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The 8 Unique Facts About Merle Labradoodles

1. Merle is not the color of the Labradoodle’s coat but the pattern on it, and most Merle Labradors have blue eyes.

2. Breeding Merle Labradoodles requires one merle dog and one solid-colored dog. Two merle dogs bred together will create double-merle puppies, which typically have health issues.

3. Merle puppies have a higher chance of being born deaf and/or blind, especially double-merle puppies.

4. There are red merle and blue merle dogs. Blue is more common, and red tends to be hard to find.

blue merle labradoodle resting in the grass
Image Credit: Tara Menefee, Shutterstock

5. Conron called the first Labradoodle-to-Labradoodle offspring, Double Doodles. When he crossed the Double Doodles, he called the puppies Tri Doodles! This led to the Australian Multi-generational Labradoodles.

6. Donald Campbell used the term “Labradoodle” in his 1955 book, “Into the Water Barrier.” He was a British speed record breaker with a Lab/Poodle cross dog named Maxie. Technically, he was the first person to use the term Labradoodle.

7. Not only does the Labradoodle come in a wide variety of colors, but they can also have varying degrees of a curly coat. It can be wiry, curly, or soft and wavy.

8. Many celebrities have fallen in love with the Labradoodle. Graham Norton, Tiger Woods, Jennifer Aniston, Bradley Cooper, and Lady Gaga have all owned Labradoodles!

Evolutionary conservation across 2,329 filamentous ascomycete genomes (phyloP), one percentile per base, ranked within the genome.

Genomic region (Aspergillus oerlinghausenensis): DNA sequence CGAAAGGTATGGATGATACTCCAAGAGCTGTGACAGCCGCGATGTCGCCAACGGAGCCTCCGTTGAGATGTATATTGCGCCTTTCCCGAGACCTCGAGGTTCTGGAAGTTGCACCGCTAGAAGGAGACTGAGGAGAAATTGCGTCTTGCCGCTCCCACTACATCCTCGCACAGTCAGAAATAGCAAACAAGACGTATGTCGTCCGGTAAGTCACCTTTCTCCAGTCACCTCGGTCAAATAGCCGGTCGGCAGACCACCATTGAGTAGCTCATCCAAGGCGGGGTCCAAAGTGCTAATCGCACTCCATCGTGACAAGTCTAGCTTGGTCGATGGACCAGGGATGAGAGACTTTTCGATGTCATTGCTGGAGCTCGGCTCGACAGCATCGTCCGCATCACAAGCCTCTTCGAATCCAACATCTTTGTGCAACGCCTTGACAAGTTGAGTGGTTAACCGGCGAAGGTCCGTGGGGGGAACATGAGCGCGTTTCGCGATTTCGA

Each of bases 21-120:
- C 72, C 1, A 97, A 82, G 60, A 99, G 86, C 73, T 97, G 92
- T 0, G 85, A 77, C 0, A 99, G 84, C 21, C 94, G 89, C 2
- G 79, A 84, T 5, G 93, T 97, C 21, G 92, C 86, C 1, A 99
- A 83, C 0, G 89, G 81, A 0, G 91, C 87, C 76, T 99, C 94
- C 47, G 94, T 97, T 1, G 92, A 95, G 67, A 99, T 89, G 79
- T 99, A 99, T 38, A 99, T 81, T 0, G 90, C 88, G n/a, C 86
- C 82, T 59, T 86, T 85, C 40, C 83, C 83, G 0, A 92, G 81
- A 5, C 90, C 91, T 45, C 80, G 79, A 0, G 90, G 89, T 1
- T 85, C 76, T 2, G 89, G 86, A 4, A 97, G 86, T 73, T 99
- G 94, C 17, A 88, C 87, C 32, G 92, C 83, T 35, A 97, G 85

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Does the Merle Labradoodle Make a Good Pet?

Regardless of the color, the Labradoodle is known to be an excellent pet! They are wonderful with children and other pets and are known to be gentle yet playful. That said, they are energetic dogs and might accidentally knock over a little one. Labradoodles are also known to be intelligent and easy to train because they are so eager to please. But if you’re looking for a guard dog, this breed is far too friendly for this job.

Also, the temperament of the Labradoodle isn’t always consistent from dog to dog. While for the most part, these dogs are exuberant, loving, and smart, some will take after their Poodle parent and others the Labrador Retriever.

Most Labradoodles tend to be fairly hypoallergenic, but it depends on how much Poodle contributed to their coats. There is no guarantee that any Labradoodles in a litter will help reduce the symptoms of an allergy sufferer. This also affects their care. Some will make for easy grooming, while others might need the same amount of grooming as a Poodle does.

Finally, both the Poodle and the Lab are active breeds that need a great deal of exercise, and the Labradoodle will need just as much. While they enjoy lying down and cuddling with their family, they are just as eager to get outside and run around.

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The Merle Labradoodle is just like any other Labradoodle, except for their color pattern and possible inherited health conditions like deafness and blindness.

These dogs need an owner who has a large space to live in due to their size and boisterousness and who is also physically active. Since they are smart and bond strongly with their owners, Labradoodles shouldn’t be left alone for long periods, or they become destructive.

Finding a Merle Labradoodle might not be easy because they aren’t the most common version of the Labradoodle. But whether you bring a merle or any other colored Labradoodle home, you’ll have a wonderful new companion.

Featured Image Credit: Tara Menefee, Shutterstock